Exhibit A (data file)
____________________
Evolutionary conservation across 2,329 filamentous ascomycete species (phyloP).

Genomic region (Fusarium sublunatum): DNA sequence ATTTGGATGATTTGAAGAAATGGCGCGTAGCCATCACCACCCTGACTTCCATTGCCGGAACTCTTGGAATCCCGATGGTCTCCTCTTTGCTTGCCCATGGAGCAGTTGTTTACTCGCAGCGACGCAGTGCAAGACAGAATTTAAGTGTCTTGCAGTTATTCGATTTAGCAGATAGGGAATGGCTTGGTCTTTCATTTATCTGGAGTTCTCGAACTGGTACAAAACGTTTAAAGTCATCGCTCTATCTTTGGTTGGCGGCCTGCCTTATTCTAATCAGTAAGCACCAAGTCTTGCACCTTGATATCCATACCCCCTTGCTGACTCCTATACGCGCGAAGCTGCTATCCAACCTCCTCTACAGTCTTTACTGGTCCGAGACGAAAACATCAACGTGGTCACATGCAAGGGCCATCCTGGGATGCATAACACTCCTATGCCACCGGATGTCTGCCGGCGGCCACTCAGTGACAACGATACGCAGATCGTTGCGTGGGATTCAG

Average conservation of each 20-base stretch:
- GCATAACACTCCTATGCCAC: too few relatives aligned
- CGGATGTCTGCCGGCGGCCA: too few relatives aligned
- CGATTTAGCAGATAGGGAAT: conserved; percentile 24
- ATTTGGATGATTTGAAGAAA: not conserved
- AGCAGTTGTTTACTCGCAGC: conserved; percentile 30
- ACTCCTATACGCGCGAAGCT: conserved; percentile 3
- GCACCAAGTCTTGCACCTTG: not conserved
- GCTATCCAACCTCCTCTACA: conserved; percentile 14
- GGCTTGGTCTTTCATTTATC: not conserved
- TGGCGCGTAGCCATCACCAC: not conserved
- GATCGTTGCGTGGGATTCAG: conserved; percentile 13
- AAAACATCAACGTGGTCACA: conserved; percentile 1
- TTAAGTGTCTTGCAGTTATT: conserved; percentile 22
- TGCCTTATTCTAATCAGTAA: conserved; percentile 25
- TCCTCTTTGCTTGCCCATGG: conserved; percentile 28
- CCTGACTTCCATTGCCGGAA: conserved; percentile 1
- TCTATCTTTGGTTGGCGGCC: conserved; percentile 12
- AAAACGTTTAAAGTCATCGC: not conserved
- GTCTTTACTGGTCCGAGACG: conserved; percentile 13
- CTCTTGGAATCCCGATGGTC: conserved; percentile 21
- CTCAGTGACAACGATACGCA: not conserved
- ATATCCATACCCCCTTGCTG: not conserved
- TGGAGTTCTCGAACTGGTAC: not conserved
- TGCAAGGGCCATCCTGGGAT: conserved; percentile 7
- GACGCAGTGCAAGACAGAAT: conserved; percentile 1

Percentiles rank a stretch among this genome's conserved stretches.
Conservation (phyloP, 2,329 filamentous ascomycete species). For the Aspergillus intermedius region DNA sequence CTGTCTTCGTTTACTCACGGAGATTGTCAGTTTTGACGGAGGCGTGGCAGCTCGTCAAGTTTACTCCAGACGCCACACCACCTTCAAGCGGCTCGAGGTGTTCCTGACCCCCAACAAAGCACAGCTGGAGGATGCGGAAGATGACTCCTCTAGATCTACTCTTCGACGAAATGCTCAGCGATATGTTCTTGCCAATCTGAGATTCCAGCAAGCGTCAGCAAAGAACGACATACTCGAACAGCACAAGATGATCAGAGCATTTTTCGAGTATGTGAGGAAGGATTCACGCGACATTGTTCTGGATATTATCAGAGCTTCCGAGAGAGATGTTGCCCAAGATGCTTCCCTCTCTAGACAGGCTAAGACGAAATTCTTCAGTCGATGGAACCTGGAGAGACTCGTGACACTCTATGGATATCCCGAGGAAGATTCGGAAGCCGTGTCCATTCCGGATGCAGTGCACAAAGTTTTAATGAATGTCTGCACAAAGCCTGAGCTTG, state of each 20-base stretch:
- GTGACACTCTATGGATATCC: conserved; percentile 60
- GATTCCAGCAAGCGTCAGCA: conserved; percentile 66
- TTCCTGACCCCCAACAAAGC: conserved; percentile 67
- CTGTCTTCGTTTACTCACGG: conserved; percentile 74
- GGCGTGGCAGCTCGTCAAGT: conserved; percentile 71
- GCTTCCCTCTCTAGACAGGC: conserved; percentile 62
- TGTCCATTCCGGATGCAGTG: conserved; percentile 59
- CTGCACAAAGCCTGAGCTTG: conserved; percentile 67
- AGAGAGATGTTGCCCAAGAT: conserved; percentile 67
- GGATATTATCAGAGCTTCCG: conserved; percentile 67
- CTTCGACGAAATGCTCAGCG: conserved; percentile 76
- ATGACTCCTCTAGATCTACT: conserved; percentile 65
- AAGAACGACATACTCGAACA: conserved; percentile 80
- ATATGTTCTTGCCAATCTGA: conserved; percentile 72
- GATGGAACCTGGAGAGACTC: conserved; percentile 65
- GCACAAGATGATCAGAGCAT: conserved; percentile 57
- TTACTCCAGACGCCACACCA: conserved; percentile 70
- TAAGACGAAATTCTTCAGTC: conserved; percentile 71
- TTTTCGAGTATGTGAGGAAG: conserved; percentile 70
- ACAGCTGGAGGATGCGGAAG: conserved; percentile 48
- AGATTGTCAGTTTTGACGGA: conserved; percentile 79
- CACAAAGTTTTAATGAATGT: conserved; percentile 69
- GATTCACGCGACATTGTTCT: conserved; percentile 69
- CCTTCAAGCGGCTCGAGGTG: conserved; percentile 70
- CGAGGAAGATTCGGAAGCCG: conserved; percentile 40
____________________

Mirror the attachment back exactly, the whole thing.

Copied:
Evolutionary conservation across 2,329 filamentous ascomycete species (phyloP).

Genomic region (Fusarium sublunatum): DNA sequence ATTTGGATGATTTGAAGAAATGGCGCGTAGCCATCACCACCCTGACTTCCATTGCCGGAACTCTTGGAATCCCGATGGTCTCCTCTTTGCTTGCCCATGGAGCAGTTGTTTACTCGCAGCGACGCAGTGCAAGACAGAATTTAAGTGTCTTGCAGTTATTCGATTTAGCAGATAGGGAATGGCTTGGTCTTTCATTTATCTGGAGTTCTCGAACTGGTACAAAACGTTTAAAGTCATCGCTCTATCTTTGGTTGGCGGCCTGCCTTATTCTAATCAGTAAGCACCAAGTCTTGCACCTTGATATCCATACCCCCTTGCTGACTCCTATACGCGCGAAGCTGCTATCCAACCTCCTCTACAGTCTTTACTGGTCCGAGACGAAAACATCAACGTGGTCACATGCAAGGGCCATCCTGGGATGCATAACACTCCTATGCCACCGGATGTCTGCCGGCGGCCACTCAGTGACAACGATACGCAGATCGTTGCGTGGGATTCAG

Average conservation of each 20-base stretch:
- GCATAACACTCCTATGCCAC: too few relatives aligned
- CGGATGTCTGCCGGCGGCCA: too few relatives aligned
- CGATTTAGCAGATAGGGAAT: conserved; percentile 24
- ATTTGGATGATTTGAAGAAA: not conserved
- AGCAGTTGTTTACTCGCAGC: conserved; percentile 30
- ACTCCTATACGCGCGAAGCT: conserved; percentile 3
- GCACCAAGTCTTGCACCTTG: not conserved
- GCTATCCAACCTCCTCTACA: conserved; percentile 14
- GGCTTGGTCTTTCATTTATC: not conserved
- TGGCGCGTAGCCATCACCAC: not conserved
- GATCGTTGCGTGGGATTCAG: conserved; percentile 13
- AAAACATCAACGTGGTCACA: conserved; percentile 1
- TTAAGTGTCTTGCAGTTATT: conserved; percentile 22
- TGCCTTATTCTAATCAGTAA: conserved; percentile 25
- TCCTCTTTGCTTGCCCATGG: conserved; percentile 28
- CCTGACTTCCATTGCCGGAA: conserved; percentile 1
- TCTATCTTTGGTTGGCGGCC: conserved; percentile 12
- AAAACGTTTAAAGTCATCGC: not conserved
- GTCTTTACTGGTCCGAGACG: conserved; percentile 13
- CTCTTGGAATCCCGATGGTC: conserved; percentile 21
- CTCAGTGACAACGATACGCA: not conserved
- ATATCCATACCCCCTTGCTG: not conserved
- TGGAGTTCTCGAACTGGTAC: not conserved
- TGCAAGGGCCATCCTGGGAT: conserved; percentile 7
- GACGCAGTGCAAGACAGAAT: conserved; percentile 1

Percentiles rank a stretch among this genome's conserved stretches.
Conservation (phyloP, 2,329 filamentous ascomycete species). For the Aspergillus intermedius region DNA sequence CTGTCTTCGTTTACTCACGGAGATTGTCAGTTTTGACGGAGGCGTGGCAGCTCGTCAAGTTTACTCCAGACGCCACACCACCTTCAAGCGGCTCGAGGTGTTCCTGACCCCCAACAAAGCACAGCTGGAGGATGCGGAAGATGACTCCTCTAGATCTACTCTTCGACGAAATGCTCAGCGATATGTTCTTGCCAATCTGAGATTCCAGCAAGCGTCAGCAAAGAACGACATACTCGAACAGCACAAGATGATCAGAGCATTTTTCGAGTATGTGAGGAAGGATTCACGCGACATTGTTCTGGATATTATCAGAGCTTCCGAGAGAGATGTTGCCCAAGATGCTTCCCTCTCTAGACAGGCTAAGACGAAATTCTTCAGTCGATGGAACCTGGAGAGACTCGTGACACTCTATGGATATCCCGAGGAAGATTCGGAAGCCGTGTCCATTCCGGATGCAGTGCACAAAGTTTTAATGAATGTCTGCACAAAGCCTGAGCTTG, state of each 20-base stretch:
- GTGACACTCTATGGATATCC: conserved; percentile 60
- GATTCCAGCAAGCGTCAGCA: conserved; percentile 66
- TTCCTGACCCCCAACAAAGC: conserved; percentile 67
- CTGTCTTCGTTTACTCACGG: conserved; percentile 74
- GGCGTGGCAGCTCGTCAAGT: conserved; percentile 71
- GCTTCCCTCTCTAGACAGGC: conserved; percentile 62
- TGTCCATTCCGGATGCAGTG: conserved; percentile 59
- CTGCACAAAGCCTGAGCTTG: conserved; percentile 67
- AGAGAGATGTTGCCCAAGAT: conserved; percentile 67
- GGATATTATCAGAGCTTCCG: conserved; percentile 67
- CTTCGACGAAATGCTCAGCG: conserved; percentile 76
- ATGACTCCTCTAGATCTACT: conserved; percentile 65
- AAGAACGACATACTCGAACA: conserved; percentile 80
- ATATGTTCTTGCCAATCTGA: conserved; percentile 72
- GATGGAACCTGGAGAGACTC: conserved; percentile 65
- GCACAAGATGATCAGAGCAT: conserved; percentile 57
- TTACTCCAGACGCCACACCA: conserved; percentile 70
- TAAGACGAAATTCTTCAGTC: conserved; percentile 71
- TTTTCGAGTATGTGAGGAAG: conserved; percentile 70
- ACAGCTGGAGGATGCGGAAG: conserved; percentile 48
- AGATTGTCAGTTTTGACGGA: conserved; percentile 79
- CACAAAGTTTTAATGAATGT: conserved; percentile 69
- GATTCACGCGACATTGTTCT: conserved; percentile 69
- CCTTCAAGCGGCTCGAGGTG: conserved; percentile 70
- CGAGGAAGATTCGGAAGCCG: conserved; percentile 40